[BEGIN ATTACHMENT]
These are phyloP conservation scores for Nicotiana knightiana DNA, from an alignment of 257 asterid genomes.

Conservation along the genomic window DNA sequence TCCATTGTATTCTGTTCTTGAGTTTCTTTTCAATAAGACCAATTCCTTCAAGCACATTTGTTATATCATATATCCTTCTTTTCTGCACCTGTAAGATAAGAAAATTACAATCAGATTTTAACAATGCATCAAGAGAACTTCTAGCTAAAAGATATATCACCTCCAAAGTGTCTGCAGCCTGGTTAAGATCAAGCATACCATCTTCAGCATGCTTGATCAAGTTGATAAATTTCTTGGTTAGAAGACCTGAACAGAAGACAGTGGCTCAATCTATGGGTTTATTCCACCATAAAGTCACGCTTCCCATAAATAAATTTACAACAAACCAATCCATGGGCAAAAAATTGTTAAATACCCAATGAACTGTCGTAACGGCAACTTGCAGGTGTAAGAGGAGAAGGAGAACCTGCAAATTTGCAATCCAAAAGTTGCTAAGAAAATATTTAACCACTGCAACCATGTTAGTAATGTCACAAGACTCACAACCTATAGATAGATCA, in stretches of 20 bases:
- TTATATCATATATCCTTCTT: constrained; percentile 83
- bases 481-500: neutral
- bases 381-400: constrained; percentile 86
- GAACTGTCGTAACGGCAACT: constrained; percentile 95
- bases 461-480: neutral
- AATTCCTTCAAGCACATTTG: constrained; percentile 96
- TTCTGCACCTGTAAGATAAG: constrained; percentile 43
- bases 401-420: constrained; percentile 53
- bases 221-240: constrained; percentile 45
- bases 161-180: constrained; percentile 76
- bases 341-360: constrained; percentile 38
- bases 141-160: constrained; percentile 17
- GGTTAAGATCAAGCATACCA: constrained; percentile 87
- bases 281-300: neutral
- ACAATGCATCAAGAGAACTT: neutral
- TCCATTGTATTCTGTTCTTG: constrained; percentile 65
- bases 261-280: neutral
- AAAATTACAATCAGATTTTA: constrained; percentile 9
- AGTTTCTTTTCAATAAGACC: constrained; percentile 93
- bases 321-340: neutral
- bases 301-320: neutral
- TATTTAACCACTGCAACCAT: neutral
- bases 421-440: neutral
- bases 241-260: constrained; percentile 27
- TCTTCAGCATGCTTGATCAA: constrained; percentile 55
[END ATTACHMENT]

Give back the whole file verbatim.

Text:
These are phyloP conservation scores for Nicotiana knightiana DNA, from an alignment of 257 asterid genomes.

Conservation along the genomic window DNA sequence TCCATTGTATTCTGTTCTTGAGTTTCTTTTCAATAAGACCAATTCCTTCAAGCACATTTGTTATATCATATATCCTTCTTTTCTGCACCTGTAAGATAAGAAAATTACAATCAGATTTTAACAATGCATCAAGAGAACTTCTAGCTAAAAGATATATCACCTCCAAAGTGTCTGCAGCCTGGTTAAGATCAAGCATACCATCTTCAGCATGCTTGATCAAGTTGATAAATTTCTTGGTTAGAAGACCTGAACAGAAGACAGTGGCTCAATCTATGGGTTTATTCCACCATAAAGTCACGCTTCCCATAAATAAATTTACAACAAACCAATCCATGGGCAAAAAATTGTTAAATACCCAATGAACTGTCGTAACGGCAACTTGCAGGTGTAAGAGGAGAAGGAGAACCTGCAAATTTGCAATCCAAAAGTTGCTAAGAAAATATTTAACCACTGCAACCATGTTAGTAATGTCACAAGACTCACAACCTATAGATAGATCA, in stretches of 20 bases:
- TTATATCATATATCCTTCTT: constrained; percentile 83
- bases 481-500: neutral
- bases 381-400: constrained; percentile 86
- GAACTGTCGTAACGGCAACT: constrained; percentile 95
- bases 461-480: neutral
- AATTCCTTCAAGCACATTTG: constrained; percentile 96
- TTCTGCACCTGTAAGATAAG: constrained; percentile 43
- bases 401-420: constrained; percentile 53
- bases 221-240: constrained; percentile 45
- bases 161-180: constrained; percentile 76
- bases 341-360: constrained; percentile 38
- bases 141-160: constrained; percentile 17
- GGTTAAGATCAAGCATACCA: constrained; percentile 87
- bases 281-300: neutral
- ACAATGCATCAAGAGAACTT: neutral
- TCCATTGTATTCTGTTCTTG: constrained; percentile 65
- bases 261-280: neutral
- AAAATTACAATCAGATTTTA: constrained; percentile 9
- AGTTTCTTTTCAATAAGACC: constrained; percentile 93
- bases 321-340: neutral
- bases 301-320: neutral
- TATTTAACCACTGCAACCAT: neutral
- bases 421-440: neutral
- bases 241-260: constrained; percentile 27
- TCTTCAGCATGCTTGATCAA: constrained; percentile 55